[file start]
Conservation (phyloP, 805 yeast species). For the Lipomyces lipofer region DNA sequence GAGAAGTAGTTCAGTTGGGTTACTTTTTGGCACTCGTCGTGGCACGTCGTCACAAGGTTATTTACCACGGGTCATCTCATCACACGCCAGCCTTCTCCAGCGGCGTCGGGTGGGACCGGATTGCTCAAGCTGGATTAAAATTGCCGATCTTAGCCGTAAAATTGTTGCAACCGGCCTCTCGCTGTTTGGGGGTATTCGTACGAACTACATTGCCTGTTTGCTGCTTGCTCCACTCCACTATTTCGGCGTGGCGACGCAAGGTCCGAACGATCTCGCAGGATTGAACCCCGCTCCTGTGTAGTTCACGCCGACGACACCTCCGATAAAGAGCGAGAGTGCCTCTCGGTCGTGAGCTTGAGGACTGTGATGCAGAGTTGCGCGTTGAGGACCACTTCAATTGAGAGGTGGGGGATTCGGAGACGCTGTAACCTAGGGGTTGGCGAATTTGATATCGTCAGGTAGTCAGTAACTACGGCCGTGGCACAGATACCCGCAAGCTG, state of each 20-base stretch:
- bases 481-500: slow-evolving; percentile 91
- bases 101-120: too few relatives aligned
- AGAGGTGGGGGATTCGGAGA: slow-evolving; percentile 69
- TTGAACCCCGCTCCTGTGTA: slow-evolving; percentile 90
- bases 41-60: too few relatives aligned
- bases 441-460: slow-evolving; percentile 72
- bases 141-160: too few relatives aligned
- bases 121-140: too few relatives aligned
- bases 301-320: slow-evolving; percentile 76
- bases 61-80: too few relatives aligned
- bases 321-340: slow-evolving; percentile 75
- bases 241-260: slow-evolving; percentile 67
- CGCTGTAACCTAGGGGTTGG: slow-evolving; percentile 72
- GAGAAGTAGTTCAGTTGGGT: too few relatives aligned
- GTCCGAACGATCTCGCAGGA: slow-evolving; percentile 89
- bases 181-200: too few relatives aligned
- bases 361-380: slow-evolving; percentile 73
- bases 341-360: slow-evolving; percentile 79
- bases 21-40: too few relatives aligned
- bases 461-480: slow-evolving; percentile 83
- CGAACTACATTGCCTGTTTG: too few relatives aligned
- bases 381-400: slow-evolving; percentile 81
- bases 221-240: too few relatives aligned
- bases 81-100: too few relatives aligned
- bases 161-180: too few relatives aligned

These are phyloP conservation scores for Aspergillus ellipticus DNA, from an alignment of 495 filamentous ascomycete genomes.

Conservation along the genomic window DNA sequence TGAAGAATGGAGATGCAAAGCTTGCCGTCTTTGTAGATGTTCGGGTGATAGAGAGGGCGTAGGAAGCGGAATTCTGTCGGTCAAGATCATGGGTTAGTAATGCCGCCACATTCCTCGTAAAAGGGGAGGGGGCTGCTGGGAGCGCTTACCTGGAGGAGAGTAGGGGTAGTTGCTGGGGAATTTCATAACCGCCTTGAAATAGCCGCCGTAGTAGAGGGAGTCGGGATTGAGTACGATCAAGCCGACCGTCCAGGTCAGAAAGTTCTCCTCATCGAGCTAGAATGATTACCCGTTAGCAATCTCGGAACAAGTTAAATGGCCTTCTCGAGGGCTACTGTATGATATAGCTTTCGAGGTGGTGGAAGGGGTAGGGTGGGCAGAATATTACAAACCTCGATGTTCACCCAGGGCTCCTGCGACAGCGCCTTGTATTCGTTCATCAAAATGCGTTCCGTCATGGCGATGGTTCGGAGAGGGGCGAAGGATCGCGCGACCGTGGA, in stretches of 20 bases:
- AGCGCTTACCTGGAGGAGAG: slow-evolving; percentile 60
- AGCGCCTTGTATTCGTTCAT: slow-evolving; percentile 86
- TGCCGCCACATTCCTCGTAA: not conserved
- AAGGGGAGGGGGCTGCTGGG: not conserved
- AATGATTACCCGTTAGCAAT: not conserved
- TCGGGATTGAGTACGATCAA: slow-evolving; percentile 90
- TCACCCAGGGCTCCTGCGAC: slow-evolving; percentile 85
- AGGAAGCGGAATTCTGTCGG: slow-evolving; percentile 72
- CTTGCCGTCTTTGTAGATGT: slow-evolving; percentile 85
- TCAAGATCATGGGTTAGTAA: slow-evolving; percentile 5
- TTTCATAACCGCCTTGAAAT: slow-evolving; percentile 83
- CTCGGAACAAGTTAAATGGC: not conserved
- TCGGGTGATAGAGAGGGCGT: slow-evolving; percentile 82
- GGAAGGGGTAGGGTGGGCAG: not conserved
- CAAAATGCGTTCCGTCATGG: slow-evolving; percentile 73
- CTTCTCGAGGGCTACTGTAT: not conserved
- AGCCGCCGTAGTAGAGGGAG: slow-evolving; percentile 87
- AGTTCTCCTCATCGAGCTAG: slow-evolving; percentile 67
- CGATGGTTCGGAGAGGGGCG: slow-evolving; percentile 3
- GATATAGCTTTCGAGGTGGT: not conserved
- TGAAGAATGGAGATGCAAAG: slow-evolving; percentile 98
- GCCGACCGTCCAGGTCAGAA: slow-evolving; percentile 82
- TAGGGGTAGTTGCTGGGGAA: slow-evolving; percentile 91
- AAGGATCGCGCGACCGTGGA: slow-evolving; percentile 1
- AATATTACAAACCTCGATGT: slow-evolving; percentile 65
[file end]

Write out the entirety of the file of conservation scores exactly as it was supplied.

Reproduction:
Conservation (phyloP, 805 yeast species). For the Lipomyces lipofer region DNA sequence GAGAAGTAGTTCAGTTGGGTTACTTTTTGGCACTCGTCGTGGCACGTCGTCACAAGGTTATTTACCACGGGTCATCTCATCACACGCCAGCCTTCTCCAGCGGCGTCGGGTGGGACCGGATTGCTCAAGCTGGATTAAAATTGCCGATCTTAGCCGTAAAATTGTTGCAACCGGCCTCTCGCTGTTTGGGGGTATTCGTACGAACTACATTGCCTGTTTGCTGCTTGCTCCACTCCACTATTTCGGCGTGGCGACGCAAGGTCCGAACGATCTCGCAGGATTGAACCCCGCTCCTGTGTAGTTCACGCCGACGACACCTCCGATAAAGAGCGAGAGTGCCTCTCGGTCGTGAGCTTGAGGACTGTGATGCAGAGTTGCGCGTTGAGGACCACTTCAATTGAGAGGTGGGGGATTCGGAGACGCTGTAACCTAGGGGTTGGCGAATTTGATATCGTCAGGTAGTCAGTAACTACGGCCGTGGCACAGATACCCGCAAGCTG, state of each 20-base stretch:
- bases 481-500: slow-evolving; percentile 91
- bases 101-120: too few relatives aligned
- AGAGGTGGGGGATTCGGAGA: slow-evolving; percentile 69
- TTGAACCCCGCTCCTGTGTA: slow-evolving; percentile 90
- bases 41-60: too few relatives aligned
- bases 441-460: slow-evolving; percentile 72
- bases 141-160: too few relatives aligned
- bases 121-140: too few relatives aligned
- bases 301-320: slow-evolving; percentile 76
- bases 61-80: too few relatives aligned
- bases 321-340: slow-evolving; percentile 75
- bases 241-260: slow-evolving; percentile 67
- CGCTGTAACCTAGGGGTTGG: slow-evolving; percentile 72
- GAGAAGTAGTTCAGTTGGGT: too few relatives aligned
- GTCCGAACGATCTCGCAGGA: slow-evolving; percentile 89
- bases 181-200: too few relatives aligned
- bases 361-380: slow-evolving; percentile 73
- bases 341-360: slow-evolving; percentile 79
- bases 21-40: too few relatives aligned
- bases 461-480: slow-evolving; percentile 83
- CGAACTACATTGCCTGTTTG: too few relatives aligned
- bases 381-400: slow-evolving; percentile 81
- bases 221-240: too few relatives aligned
- bases 81-100: too few relatives aligned
- bases 161-180: too few relatives aligned

These are phyloP conservation scores for Aspergillus ellipticus DNA, from an alignment of 495 filamentous ascomycete genomes.

Conservation along the genomic window DNA sequence TGAAGAATGGAGATGCAAAGCTTGCCGTCTTTGTAGATGTTCGGGTGATAGAGAGGGCGTAGGAAGCGGAATTCTGTCGGTCAAGATCATGGGTTAGTAATGCCGCCACATTCCTCGTAAAAGGGGAGGGGGCTGCTGGGAGCGCTTACCTGGAGGAGAGTAGGGGTAGTTGCTGGGGAATTTCATAACCGCCTTGAAATAGCCGCCGTAGTAGAGGGAGTCGGGATTGAGTACGATCAAGCCGACCGTCCAGGTCAGAAAGTTCTCCTCATCGAGCTAGAATGATTACCCGTTAGCAATCTCGGAACAAGTTAAATGGCCTTCTCGAGGGCTACTGTATGATATAGCTTTCGAGGTGGTGGAAGGGGTAGGGTGGGCAGAATATTACAAACCTCGATGTTCACCCAGGGCTCCTGCGACAGCGCCTTGTATTCGTTCATCAAAATGCGTTCCGTCATGGCGATGGTTCGGAGAGGGGCGAAGGATCGCGCGACCGTGGA, in stretches of 20 bases:
- AGCGCTTACCTGGAGGAGAG: slow-evolving; percentile 60
- AGCGCCTTGTATTCGTTCAT: slow-evolving; percentile 86
- TGCCGCCACATTCCTCGTAA: not conserved
- AAGGGGAGGGGGCTGCTGGG: not conserved
- AATGATTACCCGTTAGCAAT: not conserved
- TCGGGATTGAGTACGATCAA: slow-evolving; percentile 90
- TCACCCAGGGCTCCTGCGAC: slow-evolving; percentile 85
- AGGAAGCGGAATTCTGTCGG: slow-evolving; percentile 72
- CTTGCCGTCTTTGTAGATGT: slow-evolving; percentile 85
- TCAAGATCATGGGTTAGTAA: slow-evolving; percentile 5
- TTTCATAACCGCCTTGAAAT: slow-evolving; percentile 83
- CTCGGAACAAGTTAAATGGC: not conserved
- TCGGGTGATAGAGAGGGCGT: slow-evolving; percentile 82
- GGAAGGGGTAGGGTGGGCAG: not conserved
- CAAAATGCGTTCCGTCATGG: slow-evolving; percentile 73
- CTTCTCGAGGGCTACTGTAT: not conserved
- AGCCGCCGTAGTAGAGGGAG: slow-evolving; percentile 87
- AGTTCTCCTCATCGAGCTAG: slow-evolving; percentile 67
- CGATGGTTCGGAGAGGGGCG: slow-evolving; percentile 3
- GATATAGCTTTCGAGGTGGT: not conserved
- TGAAGAATGGAGATGCAAAG: slow-evolving; percentile 98
- GCCGACCGTCCAGGTCAGAA: slow-evolving; percentile 82
- TAGGGGTAGTTGCTGGGGAA: slow-evolving; percentile 91
- AAGGATCGCGCGACCGTGGA: slow-evolving; percentile 1
- AATATTACAAACCTCGATGT: slow-evolving; percentile 65